Session 3 Summaries – 25 January 2014

Jobs/job search: How to break into a new industry; portfolios and how to construct them

  • How to break into a new Industry: portfolio and how to construct them who should be technical writers?
  • Is this a growth industry? Some lucrative, domain, gaming well-paying profession goes with the level of the industry.
  • Program graduate looking for more experience
  • Traditional Tech shop how to transition into new direction
  • What teams need to know or different skill sets
  • Recruit, Andrew Davis in Silicon Family what skills are applicable, think, create relevant content understand proper Audience
  • how Portfolios are created and accessible.
  • Media concepts Video Portfolio
  • Should be online, Phone interview
  • All content, linkedin membership
  • Examples, show context need to specify, limit liability, project over weeks
  • University work how to frame work
  • Disclaimer: to what would you have done differently. How am I better. Before/After work, Redline critical eye important need to be careful, redact, use x replace content with fake
  • State the problem objective, how did you create, 2 to 3 pages concise, table of contents glossary, written for different users, showing range don’t give too much proprietary information.
  • E-learning for Video content, training make companies, structure instructional classes
  • former manger, publisher, transition into project manager.
  • Bio-tech 20 – below mark pay
  • IT and Engineering Department where to start
  • Marketing has money now
  • Technical background important
  • Hide information, make content cover letter these jobs, take skills to new job
  • Grad. School technical writers information interview SDC contribute Silicon Valley SDC San Jose, meet on Monday Jan. 27 (more focus on certification is needed). Content meta data specialist. Technical Content Manager. Use screen shots of work need to be careful. ‘Content Audit’ important concept. Start as a consultant ask Jas, information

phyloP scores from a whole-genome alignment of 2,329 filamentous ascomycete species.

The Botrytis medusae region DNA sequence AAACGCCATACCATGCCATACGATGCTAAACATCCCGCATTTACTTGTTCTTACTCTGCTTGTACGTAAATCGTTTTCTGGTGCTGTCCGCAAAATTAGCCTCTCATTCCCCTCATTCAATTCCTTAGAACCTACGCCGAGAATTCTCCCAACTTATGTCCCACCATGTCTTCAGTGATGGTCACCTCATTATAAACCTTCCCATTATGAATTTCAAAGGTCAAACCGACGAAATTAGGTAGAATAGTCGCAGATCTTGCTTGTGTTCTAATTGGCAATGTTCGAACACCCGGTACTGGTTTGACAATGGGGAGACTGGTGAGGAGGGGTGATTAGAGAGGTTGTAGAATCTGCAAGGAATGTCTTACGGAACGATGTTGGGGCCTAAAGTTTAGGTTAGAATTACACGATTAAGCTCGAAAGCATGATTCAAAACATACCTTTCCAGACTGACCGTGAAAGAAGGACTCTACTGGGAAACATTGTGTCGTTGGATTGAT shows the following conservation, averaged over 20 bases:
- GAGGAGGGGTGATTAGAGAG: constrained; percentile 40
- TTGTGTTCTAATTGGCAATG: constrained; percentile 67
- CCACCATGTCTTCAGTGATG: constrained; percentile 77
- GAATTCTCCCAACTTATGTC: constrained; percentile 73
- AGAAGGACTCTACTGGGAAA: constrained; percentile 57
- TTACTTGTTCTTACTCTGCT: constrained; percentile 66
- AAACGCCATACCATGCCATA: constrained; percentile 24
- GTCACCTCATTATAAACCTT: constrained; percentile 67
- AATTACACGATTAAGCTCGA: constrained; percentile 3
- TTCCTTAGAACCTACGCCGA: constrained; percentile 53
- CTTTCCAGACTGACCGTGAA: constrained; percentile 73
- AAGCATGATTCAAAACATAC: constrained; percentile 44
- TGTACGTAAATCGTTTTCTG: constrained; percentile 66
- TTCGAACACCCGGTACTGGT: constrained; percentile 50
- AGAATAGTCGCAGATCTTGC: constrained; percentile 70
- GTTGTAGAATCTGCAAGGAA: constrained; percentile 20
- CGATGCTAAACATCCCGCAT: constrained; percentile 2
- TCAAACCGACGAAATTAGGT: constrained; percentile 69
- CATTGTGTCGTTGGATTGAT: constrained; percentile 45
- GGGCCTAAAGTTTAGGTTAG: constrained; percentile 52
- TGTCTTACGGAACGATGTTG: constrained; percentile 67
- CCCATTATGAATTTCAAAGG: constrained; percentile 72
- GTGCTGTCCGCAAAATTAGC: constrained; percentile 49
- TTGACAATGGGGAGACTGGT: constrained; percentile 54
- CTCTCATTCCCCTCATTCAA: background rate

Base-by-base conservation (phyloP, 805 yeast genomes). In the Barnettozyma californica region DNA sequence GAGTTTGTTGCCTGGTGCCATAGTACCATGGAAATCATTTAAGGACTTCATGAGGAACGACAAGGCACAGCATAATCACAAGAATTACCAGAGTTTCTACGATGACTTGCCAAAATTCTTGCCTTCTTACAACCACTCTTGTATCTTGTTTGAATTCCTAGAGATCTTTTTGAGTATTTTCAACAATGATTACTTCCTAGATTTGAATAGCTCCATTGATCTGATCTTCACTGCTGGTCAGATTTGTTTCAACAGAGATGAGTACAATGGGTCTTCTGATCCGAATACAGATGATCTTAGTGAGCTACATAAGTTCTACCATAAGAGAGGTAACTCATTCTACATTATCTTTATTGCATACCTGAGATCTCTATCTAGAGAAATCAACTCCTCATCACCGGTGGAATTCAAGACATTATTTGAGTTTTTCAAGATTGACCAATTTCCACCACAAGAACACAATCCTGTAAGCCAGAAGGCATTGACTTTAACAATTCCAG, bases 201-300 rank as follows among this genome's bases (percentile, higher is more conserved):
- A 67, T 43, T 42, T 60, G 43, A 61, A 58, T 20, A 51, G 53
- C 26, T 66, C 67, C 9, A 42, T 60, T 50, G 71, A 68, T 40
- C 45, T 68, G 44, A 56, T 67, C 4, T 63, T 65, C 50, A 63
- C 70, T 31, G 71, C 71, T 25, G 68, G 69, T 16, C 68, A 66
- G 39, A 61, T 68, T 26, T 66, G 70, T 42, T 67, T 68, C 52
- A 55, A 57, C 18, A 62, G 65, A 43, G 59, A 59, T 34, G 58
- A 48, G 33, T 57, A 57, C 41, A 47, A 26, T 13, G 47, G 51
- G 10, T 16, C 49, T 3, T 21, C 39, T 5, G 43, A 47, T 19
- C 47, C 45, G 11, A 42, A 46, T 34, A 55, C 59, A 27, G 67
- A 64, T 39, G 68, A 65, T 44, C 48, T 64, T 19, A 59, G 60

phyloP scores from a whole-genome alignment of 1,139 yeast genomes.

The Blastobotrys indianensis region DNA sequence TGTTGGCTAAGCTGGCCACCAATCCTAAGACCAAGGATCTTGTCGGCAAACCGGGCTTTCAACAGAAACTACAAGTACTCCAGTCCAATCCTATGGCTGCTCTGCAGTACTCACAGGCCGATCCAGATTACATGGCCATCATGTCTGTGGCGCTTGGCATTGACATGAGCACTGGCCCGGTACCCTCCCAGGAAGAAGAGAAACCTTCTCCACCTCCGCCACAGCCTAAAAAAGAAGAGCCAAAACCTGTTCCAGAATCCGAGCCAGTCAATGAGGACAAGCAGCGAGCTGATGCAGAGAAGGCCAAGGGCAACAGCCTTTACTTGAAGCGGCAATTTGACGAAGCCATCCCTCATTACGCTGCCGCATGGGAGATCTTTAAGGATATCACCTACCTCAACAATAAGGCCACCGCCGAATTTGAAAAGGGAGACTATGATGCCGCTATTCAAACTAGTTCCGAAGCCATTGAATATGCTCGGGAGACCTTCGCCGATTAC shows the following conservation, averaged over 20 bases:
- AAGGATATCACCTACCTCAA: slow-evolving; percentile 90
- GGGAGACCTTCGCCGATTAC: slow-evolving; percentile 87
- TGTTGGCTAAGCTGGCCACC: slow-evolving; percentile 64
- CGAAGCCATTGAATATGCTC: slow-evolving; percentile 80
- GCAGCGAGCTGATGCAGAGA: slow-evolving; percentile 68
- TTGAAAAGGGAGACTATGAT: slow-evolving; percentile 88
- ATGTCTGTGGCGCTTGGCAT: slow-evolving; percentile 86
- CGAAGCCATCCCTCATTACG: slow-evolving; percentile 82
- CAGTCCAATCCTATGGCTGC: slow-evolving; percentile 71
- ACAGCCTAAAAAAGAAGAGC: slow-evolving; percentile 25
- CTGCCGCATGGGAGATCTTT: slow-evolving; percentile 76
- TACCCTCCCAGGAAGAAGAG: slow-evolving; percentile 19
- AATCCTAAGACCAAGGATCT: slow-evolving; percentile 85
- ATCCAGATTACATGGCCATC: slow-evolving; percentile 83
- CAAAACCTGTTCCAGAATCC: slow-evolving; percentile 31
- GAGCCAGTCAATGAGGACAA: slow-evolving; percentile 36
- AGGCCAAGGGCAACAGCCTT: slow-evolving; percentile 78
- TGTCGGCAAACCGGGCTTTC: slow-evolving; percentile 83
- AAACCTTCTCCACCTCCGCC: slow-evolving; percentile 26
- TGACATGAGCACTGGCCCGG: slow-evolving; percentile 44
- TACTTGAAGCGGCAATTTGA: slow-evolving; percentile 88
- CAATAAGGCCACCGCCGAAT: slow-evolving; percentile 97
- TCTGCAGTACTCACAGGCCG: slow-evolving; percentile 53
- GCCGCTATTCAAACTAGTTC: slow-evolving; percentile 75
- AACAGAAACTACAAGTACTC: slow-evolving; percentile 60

• Joanne Lasselle good contact
  • People working on changing careers, c-suite valued
  • Hot market, Big Data, Mobile
  • Open source
  • Great documentation, very detailed and sophisticated astounding pay to use wikis, markdown, open source (not non profit)
  • Regulated work in companies, content similar in other companies.
  • How to Break into a New Industry
  • Link SV
  • Venture capital
  • Seed level
  • Linked into list
  • Help preparing presentations
  • Help engineer to ??
  • Collaborate with new companies, companies need help with skill set, buy $10 a day. 1,000 characters on what company does
  • Start ups don’t know what to do. Big opportunity 17 categories, for us to break into partnership
  • Humor, Politics, all professional work
  • At URL: Personal Interests not good liability, not important. Never include personal, Health you volunteer.
  • Age discrimination no clues to location, do Region Don’t live in area, don’t put City Ghost phone number for area New York, New York area code.

For more information

Product details:

www.adobe.com/go/tcs

upgrade details:

www.adobe.com/go/tcs_upgrade